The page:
Ugandan gay rights activist beaten to death

Illustrated rainbow pride flag on a white background.

A Ugandan gay rights campaigner who sued a newspaper for publishing the names and photos of gay people has been beaten to death.

David Kato’s death is being investigated by police and activists say he was attacked in his home near Kampala yesterday afternoon.

His name, photograph and address were published by the tabloid newspaper Rolling Stone last year and he is said to have received death threats.

Mr Kato, along with a few others, complained to a judge about Rolling Stone’s anti-gay campaign and the newspaper was ordered to cease outing gays and lesbians.

Sexual Minorities Uganda called him a “dear friend, colleague, teacher, family member and human rights defender”.

Frank Mugisha, of the group, said: “No form of intimidation will stop our cause. The death of David will only be honored when the struggle for justice and equality is won. David is gone and many of us will follow, but the struggle will be won. David wanted to see a Uganda where all people will be treated equally despite their sexual orientation.”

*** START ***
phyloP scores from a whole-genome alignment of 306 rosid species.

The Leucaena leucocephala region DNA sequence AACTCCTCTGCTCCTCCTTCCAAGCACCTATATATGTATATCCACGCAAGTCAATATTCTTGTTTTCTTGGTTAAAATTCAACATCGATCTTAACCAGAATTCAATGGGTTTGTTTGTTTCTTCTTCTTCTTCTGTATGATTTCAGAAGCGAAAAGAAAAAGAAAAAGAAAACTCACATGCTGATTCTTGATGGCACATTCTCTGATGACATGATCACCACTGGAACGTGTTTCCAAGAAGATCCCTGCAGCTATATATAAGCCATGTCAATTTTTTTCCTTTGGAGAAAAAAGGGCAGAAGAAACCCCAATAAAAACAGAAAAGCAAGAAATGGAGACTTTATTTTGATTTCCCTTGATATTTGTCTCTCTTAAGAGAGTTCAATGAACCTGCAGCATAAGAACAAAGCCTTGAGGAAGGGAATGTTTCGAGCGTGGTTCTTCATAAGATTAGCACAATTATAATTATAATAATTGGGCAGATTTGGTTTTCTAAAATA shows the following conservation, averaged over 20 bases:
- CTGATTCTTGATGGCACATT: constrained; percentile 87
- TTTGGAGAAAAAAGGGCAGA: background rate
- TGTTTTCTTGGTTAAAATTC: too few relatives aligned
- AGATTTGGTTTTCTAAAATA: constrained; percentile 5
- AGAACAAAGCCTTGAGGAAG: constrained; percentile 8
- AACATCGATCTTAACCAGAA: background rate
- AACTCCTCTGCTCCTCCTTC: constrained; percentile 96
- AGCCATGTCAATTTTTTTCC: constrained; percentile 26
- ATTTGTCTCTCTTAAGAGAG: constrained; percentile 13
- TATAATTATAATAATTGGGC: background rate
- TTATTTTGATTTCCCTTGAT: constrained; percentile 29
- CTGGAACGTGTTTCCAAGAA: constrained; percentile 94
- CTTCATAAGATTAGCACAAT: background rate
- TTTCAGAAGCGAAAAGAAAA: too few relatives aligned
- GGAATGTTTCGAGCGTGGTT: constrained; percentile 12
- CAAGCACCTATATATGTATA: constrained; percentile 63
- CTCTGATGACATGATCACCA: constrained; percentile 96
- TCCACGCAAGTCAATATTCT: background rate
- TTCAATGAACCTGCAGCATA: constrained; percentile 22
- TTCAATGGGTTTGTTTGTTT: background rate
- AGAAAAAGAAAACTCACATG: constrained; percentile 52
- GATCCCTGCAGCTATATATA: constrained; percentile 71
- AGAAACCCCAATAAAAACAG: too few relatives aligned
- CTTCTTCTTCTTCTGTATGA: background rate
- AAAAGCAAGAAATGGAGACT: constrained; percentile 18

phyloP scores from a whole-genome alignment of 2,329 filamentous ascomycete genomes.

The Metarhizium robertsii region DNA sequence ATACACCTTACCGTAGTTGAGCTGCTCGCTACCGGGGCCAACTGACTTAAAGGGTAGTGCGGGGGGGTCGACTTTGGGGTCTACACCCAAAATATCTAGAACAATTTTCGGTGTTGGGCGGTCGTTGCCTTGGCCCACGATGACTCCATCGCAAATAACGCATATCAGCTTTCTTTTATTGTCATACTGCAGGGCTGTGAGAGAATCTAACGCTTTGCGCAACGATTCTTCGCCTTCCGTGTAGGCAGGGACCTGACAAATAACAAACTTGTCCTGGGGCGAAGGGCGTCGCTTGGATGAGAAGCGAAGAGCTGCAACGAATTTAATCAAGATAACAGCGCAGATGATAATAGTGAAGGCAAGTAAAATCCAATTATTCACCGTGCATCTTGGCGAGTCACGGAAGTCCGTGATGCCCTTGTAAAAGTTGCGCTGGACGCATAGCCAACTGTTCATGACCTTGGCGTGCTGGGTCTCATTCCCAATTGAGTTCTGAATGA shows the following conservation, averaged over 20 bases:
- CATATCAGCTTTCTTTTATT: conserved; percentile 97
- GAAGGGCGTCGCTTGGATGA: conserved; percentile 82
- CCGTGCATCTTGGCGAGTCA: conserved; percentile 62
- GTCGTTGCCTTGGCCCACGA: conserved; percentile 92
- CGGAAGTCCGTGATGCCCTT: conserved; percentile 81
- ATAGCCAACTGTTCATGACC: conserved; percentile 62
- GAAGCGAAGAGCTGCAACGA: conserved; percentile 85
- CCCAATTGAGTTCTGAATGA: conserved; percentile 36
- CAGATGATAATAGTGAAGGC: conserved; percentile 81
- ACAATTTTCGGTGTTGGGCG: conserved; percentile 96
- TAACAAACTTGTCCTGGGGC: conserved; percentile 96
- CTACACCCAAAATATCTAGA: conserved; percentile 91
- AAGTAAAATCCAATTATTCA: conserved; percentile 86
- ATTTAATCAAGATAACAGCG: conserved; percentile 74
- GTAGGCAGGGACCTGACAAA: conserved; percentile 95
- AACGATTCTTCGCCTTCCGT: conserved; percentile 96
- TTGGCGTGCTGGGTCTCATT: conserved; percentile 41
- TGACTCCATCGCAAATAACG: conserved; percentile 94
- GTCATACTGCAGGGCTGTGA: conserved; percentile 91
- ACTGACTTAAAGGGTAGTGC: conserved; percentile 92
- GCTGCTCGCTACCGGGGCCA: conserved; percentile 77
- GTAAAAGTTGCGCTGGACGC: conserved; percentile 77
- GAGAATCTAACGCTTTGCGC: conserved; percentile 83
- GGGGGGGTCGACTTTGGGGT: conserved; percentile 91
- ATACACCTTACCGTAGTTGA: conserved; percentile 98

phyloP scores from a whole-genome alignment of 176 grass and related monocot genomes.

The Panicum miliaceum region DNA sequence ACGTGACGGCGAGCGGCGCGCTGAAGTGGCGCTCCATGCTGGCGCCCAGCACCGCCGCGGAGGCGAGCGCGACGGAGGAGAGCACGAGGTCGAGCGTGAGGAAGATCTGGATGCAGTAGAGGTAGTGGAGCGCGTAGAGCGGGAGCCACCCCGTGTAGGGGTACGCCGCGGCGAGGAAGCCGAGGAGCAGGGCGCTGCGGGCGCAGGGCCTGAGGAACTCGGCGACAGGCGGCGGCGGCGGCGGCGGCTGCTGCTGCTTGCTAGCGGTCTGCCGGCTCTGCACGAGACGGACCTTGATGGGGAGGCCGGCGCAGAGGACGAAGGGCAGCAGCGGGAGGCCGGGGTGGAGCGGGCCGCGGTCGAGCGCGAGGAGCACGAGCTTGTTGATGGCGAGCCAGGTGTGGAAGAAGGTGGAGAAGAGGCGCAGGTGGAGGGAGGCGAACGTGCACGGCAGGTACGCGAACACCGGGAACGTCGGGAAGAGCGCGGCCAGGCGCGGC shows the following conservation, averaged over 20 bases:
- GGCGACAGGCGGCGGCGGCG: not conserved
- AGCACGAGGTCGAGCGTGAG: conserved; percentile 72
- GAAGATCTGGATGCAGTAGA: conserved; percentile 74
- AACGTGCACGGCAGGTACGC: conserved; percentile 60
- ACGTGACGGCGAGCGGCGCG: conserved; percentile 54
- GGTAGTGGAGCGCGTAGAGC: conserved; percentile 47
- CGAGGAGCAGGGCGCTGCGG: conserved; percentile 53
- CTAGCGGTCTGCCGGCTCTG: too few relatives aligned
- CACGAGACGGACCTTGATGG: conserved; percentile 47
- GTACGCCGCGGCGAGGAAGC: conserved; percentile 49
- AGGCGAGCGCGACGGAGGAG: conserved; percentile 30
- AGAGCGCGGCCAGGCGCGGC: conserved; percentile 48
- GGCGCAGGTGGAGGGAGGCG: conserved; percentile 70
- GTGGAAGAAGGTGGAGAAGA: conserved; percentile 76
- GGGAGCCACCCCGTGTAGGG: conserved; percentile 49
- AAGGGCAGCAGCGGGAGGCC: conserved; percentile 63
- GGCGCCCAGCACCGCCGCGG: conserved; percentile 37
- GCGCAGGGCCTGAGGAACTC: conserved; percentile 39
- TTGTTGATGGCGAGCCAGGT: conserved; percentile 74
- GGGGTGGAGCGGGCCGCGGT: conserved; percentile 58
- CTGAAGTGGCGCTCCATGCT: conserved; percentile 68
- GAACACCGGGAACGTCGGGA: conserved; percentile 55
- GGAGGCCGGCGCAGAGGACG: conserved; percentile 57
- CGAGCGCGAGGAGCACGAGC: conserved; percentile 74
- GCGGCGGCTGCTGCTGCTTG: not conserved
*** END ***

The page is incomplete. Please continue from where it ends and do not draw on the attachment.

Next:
The Human Rights Campaign has called for a full investigation into his death.

Homosexuality is illegal in Uganda and an MP introduced a bill last year to punish “aggravated” cases with the death penalty.

Giles Muhame, the editor of Rolling Stone, told Reuters he condemned the murder but still wanted the government to hang gay people.

He said: “If he has been murdered, that’s bad and we pray for his soul.

“There has been a lot of crime, it may not be because he is gay. We want the government to hang people who promote homosexuality, not for the public to attack them. We said they should be hanged, not stoned or attacked.”

News of Mr Kato’s death came as a Ugandan lesbian being held in Yarl’s Wood detention centre said she would be killed if sent home.

Brenda Namigadde is expected to be deported tomorrow. Her asylum claim was rejected partly because it was judged that there was not enough evidence to show she is gay.

She told the Guardian: “I’ll be tortured or killed if I’m sent back to Uganda. They’ve put people like me to death there. Most of my friends in Uganda have disappeared.”